Monday, December 3, 2012

Chocolate Anyone?

Christmas is almost here!  Our Christmas tree is up and covered with lights, garland, and ornaments arranged entirely by our two sons.  Even though we don't have snow on the ground right now, the anticipation of Christmas begins to build.  There is just something about snow on the ground for Christmas, isn't there?

In preparation for Christmas stockings, most people including me shop for candy.  It just wouldn't be Christmas without chocolate, would it?  However, there is a dark side to the chocolate that many of us will be purchasing over the next few weeks.  Much of the chocolate that we consume is harvested and processed by young kids who are victims of child labor.

Now there is a lot of misunderstanding about what child labor is and what it isn't.  My own kids have almost an hour of chores they must do every day.  Even though some people may see this work as excessive for kids, it does not fall under the definition of child labor.  According to Wikipedia child labor is when a child between 4-14 (over 14 is considered an adult and kids under 4 are typically not working yet) who is engaged in:

work that "is mentally, physically, socially or morally dangerous and harmful to children; and interferes with their schooling by depriving them of the opportunity to attend school; by obliging them to leave school prematurely; or by requiring them to attempt to combine school attendance with excessively long and heavy work."[7] 

Not all work that children do is child labor. Work done that is not detrimental to children’s health, development or schooling is beneficial because it allows children to develop skills, gain experience and prepare them for future positions;[7] these are not considered child labor.[7]

The worst forms of child labor, related to cocoa production, are using children as slaves or in debt bondagetrafficking them, and forcing them to do hazardous work,[8][9] which includes using dangerous machinery or tools, manually transporting heavy loads, working with hazardous agents or working long hours.[9]

When we give our children chores to do, we are allowing our children to develop skills and gain experience to prepare them for adult life.  We don't assign our kids so much work that they are unable to attend school because of their work schedule.  The work we give them doesn't take priority over their school attendance.  And, of course we for sure don't go kidnap kids from a neighboring city to do our work for (this is one aspect of human trafficking).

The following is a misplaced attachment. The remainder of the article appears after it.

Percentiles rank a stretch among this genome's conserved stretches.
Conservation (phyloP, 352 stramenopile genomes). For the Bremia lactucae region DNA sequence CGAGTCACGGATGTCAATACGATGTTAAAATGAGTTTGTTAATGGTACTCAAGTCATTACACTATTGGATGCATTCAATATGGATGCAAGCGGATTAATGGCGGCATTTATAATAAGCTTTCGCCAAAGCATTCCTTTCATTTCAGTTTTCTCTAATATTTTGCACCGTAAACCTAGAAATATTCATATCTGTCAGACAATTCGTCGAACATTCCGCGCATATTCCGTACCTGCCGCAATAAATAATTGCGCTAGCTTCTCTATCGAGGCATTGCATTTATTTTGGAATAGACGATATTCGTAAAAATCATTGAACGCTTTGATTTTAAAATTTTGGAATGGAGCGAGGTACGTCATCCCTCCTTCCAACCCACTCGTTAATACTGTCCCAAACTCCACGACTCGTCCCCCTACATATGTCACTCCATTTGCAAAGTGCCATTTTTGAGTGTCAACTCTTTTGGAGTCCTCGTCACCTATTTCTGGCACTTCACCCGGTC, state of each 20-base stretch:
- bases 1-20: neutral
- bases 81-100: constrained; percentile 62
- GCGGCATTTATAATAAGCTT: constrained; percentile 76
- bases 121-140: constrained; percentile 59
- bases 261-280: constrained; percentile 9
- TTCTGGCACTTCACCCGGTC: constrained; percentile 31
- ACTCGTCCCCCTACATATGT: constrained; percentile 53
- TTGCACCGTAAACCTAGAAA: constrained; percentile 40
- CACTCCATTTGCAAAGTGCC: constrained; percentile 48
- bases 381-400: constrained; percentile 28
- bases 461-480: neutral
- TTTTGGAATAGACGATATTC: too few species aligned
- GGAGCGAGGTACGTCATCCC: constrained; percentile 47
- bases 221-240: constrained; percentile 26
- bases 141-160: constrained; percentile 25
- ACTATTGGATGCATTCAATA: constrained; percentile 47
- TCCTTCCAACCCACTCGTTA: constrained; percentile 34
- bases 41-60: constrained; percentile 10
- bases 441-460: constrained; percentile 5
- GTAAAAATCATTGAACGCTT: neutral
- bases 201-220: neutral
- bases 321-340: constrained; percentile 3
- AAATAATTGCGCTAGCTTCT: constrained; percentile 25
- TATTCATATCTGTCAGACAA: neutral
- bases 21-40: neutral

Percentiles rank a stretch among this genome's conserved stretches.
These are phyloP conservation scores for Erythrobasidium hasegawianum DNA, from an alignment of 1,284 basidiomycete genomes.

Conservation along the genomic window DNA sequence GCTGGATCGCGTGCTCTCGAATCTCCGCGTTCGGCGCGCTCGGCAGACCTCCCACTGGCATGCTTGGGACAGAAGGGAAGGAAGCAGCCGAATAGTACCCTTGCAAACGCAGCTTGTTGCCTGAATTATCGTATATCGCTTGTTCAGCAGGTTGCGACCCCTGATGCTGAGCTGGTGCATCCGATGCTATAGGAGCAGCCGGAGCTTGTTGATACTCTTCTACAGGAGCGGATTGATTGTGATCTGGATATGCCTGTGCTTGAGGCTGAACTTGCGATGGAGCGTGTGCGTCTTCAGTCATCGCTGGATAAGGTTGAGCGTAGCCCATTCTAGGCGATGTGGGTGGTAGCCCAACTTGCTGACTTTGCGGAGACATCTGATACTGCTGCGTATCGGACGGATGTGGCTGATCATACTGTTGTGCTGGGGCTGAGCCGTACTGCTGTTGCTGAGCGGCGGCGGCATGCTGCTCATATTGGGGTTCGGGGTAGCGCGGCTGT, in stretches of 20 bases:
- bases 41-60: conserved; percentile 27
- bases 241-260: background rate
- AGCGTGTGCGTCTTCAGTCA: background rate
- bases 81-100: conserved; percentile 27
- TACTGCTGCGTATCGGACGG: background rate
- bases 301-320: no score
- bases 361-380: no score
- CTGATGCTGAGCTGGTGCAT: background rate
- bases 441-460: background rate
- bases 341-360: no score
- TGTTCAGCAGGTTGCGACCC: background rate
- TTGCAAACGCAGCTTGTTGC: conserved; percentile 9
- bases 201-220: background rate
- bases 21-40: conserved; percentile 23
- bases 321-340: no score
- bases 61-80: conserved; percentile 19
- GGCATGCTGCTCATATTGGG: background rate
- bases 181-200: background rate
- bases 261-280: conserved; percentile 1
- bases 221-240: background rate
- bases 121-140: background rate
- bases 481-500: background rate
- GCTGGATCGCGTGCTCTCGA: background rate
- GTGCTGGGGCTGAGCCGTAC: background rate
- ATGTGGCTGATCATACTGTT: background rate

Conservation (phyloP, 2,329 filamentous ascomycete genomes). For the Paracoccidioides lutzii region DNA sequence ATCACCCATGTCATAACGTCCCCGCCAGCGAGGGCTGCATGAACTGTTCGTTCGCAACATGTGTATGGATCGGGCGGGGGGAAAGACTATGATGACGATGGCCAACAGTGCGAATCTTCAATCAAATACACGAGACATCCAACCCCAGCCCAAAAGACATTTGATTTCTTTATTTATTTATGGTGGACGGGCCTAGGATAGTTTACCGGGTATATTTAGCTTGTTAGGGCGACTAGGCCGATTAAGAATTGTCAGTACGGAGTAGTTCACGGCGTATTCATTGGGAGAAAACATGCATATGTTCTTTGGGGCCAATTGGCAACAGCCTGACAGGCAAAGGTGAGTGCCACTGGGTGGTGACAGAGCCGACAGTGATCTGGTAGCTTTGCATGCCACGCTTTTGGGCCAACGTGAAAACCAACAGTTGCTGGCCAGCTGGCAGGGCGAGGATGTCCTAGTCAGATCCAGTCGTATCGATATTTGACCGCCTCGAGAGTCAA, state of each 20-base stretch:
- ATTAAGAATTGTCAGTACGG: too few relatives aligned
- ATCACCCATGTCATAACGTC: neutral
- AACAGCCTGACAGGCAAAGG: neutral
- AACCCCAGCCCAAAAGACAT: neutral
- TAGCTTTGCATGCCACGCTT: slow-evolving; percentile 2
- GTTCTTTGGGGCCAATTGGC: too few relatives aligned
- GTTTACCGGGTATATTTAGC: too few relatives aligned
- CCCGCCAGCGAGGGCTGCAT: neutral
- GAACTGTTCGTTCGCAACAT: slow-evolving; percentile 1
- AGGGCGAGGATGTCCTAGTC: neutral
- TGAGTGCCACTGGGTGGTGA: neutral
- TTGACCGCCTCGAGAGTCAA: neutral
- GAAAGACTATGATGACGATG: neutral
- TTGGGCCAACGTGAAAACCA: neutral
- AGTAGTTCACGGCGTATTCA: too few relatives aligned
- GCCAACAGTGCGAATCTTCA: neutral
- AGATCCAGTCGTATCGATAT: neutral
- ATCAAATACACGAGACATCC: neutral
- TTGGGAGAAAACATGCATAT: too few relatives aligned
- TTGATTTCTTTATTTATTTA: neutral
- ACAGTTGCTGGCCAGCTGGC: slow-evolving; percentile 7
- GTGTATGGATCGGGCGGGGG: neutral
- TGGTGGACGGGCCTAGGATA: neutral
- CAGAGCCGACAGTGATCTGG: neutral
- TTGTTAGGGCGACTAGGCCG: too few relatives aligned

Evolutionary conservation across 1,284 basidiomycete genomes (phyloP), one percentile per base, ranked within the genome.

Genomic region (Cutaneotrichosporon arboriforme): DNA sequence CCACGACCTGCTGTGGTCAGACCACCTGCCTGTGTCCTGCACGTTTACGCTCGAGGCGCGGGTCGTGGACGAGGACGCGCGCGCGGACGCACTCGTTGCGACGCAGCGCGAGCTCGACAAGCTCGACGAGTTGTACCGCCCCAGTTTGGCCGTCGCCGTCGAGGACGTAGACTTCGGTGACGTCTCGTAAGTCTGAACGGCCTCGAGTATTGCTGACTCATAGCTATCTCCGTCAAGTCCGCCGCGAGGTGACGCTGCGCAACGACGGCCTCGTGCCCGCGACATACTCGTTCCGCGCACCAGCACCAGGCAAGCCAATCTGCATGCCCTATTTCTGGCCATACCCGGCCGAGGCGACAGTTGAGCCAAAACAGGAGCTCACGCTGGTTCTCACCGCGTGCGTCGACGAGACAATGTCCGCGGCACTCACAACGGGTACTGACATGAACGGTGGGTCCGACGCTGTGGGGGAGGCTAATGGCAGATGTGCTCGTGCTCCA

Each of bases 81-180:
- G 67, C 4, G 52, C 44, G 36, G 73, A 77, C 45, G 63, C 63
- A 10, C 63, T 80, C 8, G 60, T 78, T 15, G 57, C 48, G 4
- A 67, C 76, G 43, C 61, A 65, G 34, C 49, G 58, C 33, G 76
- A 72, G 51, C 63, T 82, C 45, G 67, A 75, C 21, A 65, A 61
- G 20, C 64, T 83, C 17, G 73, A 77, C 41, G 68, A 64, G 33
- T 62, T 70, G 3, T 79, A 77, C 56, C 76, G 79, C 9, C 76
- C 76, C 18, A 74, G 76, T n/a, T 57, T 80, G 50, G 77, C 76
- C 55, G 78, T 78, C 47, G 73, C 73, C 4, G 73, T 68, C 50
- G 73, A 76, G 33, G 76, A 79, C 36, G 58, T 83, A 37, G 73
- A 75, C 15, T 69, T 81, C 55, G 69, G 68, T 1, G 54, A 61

Does this use of child/forced labor really exist?  I think so.  Here are a few resources to view so you can decide for yourself

  • A CNN report in January 2012 documenting the use of child slave labor in chocolate production.  
  • From an article from 2010:  Link to full article here.  Quote shown below:
"ADM and Nestlé are both currently involved in a pending lawsuit concerning child trafficking and forced labour launched in 2005 by two human rights organizations, Global Exchange and the International Labor Rights Fund. The suit, filed on behalf of four Malian citizens, accuses the companies of benefiting from child slave labour at cocoa bean plantations in Cote d’Ivoire"

  • Hershey was just sued for alleged child slave labor use in its chocolate.  The complaint alleges that the Board of Directors has know for 11 years of child slave labor use.
  • Another article about the November 2012 lawsuit against Hershey which includes this quote from the complaint that Hershey:  “has knowingly failed to fulfill its promises. Instead, Hershey has continued to produce and sell chocolate that is the fruit of child and forced labor. If the company has knowingly supported or exploited the use of child or forced labor in Ghana or the Ivory Coast, Hershey itself has acted unlawfully or aided and abetted unlawful conduct.”

So, how do you know if the chocolate you bought is harvested or processed using child labor?  The answer is:     You can look up a company at Free2Work and see if they are graded (not all companies are) on their policies and practices for child/forced labor use.  This site also includes articles about successes such as Cadbury's deal they signed with cocoa farmers including FairTrade Certification and the resulting improvements to life in cocoa villages.  You only know for sure that the chocolate is free from child/forced labor if it is Certified by Fair Trade.

Certified chocolate will cost more than the bags of candy on sale at the grocery store.  With my economics background, I am comfortable arguing that American demand for cheap chocolate keeps child labor in place.  To pay all workers requires raising prices of the end product.  Over the past few years prices for Fair Trade and Certified Organic chocolate have dropped.  But, I would never expect Certified chocolate to ever be the cheapest option available.  Instead, I encourage you to buy less chocolate and buy Certified chocolate instead.

Why would a Spokane, Washington farm family who doesn't even grow cocoa beans even care about this?  Well, we are not living in an isolated world anymore and we can see and hear what happens all across the world in a matter of seconds.  A generation ago this information would have taken months to get to us via a letter on a ship.  There was no "seeing with your own eyes" through video cameras that record images, investigative reporting, and the internet.  Once we know of oppression, we believe that we have a responsibility to bind up the brokenhearted, proclaim freedom for the captives, and release prisoners from darkness.  While we can't travel to this area and physically make these changes.  But, we can speak loudly through how we spend our money and time.  I invite you to join me in having a bite of Fair Trade chocolate this cold winter!

No comments:

Post a Comment